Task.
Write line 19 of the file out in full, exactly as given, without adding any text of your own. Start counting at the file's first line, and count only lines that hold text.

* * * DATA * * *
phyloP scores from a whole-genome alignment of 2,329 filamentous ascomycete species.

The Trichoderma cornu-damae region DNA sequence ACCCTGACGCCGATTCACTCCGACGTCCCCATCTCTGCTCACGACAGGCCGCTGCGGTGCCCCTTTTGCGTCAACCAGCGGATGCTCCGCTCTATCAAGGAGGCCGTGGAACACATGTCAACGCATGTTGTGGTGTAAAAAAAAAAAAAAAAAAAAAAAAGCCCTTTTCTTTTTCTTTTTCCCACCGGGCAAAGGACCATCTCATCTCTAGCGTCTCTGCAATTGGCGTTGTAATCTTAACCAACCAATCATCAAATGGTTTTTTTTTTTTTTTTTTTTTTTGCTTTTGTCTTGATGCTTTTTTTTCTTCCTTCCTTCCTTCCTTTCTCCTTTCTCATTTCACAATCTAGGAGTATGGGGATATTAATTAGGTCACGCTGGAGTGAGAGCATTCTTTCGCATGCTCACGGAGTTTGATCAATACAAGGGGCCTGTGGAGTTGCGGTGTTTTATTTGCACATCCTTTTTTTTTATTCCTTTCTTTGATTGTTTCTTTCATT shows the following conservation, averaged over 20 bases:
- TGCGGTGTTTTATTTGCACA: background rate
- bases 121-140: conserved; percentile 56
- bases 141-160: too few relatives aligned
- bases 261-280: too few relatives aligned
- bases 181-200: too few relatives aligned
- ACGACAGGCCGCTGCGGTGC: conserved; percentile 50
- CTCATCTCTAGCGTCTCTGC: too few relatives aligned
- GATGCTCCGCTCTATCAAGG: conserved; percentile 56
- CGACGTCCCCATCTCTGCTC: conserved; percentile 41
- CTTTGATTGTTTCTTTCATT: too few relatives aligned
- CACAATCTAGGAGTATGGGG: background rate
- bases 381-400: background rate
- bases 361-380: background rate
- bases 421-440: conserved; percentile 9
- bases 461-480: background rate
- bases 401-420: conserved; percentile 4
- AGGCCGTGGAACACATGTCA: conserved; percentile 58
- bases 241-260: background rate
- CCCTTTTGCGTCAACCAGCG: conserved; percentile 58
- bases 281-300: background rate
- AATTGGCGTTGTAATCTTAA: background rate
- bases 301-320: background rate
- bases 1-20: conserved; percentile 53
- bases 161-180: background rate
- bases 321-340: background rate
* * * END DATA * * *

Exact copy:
- AGGCCGTGGAACACATGTCA: conserved; percentile 58